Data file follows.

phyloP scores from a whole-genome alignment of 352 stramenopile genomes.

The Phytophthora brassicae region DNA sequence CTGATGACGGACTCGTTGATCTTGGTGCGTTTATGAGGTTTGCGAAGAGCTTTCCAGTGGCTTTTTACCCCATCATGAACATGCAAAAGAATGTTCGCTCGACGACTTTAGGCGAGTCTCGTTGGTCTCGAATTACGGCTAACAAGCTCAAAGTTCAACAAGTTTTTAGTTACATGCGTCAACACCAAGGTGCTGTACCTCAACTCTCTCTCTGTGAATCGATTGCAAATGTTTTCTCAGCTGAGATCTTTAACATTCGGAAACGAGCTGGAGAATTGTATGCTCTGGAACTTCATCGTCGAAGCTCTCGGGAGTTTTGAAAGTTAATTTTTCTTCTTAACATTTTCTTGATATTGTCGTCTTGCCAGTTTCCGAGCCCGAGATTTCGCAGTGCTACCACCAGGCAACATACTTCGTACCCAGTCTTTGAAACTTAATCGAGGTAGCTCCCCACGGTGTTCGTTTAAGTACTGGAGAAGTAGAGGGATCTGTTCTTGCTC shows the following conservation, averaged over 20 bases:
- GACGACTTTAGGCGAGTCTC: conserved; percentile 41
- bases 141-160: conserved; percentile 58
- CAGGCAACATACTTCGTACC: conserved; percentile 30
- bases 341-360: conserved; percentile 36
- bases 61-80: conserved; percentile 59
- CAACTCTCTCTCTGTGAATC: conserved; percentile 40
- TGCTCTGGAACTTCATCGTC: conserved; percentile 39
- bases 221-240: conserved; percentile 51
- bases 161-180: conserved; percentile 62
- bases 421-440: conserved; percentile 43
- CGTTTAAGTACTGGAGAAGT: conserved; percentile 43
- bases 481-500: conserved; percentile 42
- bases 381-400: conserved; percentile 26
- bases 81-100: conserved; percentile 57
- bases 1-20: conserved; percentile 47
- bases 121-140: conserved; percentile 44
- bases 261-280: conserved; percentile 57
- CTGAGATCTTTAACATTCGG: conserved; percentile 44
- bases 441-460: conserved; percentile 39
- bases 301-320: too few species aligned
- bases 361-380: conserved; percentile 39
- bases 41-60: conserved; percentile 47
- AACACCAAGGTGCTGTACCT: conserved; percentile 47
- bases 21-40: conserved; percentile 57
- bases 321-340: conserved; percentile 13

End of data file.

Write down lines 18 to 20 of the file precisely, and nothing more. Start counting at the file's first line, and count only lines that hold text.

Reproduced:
- bases 121-140: conserved; percentile 44
- bases 261-280: conserved; percentile 57
- CTGAGATCTTTAACATTCGG: conserved; percentile 44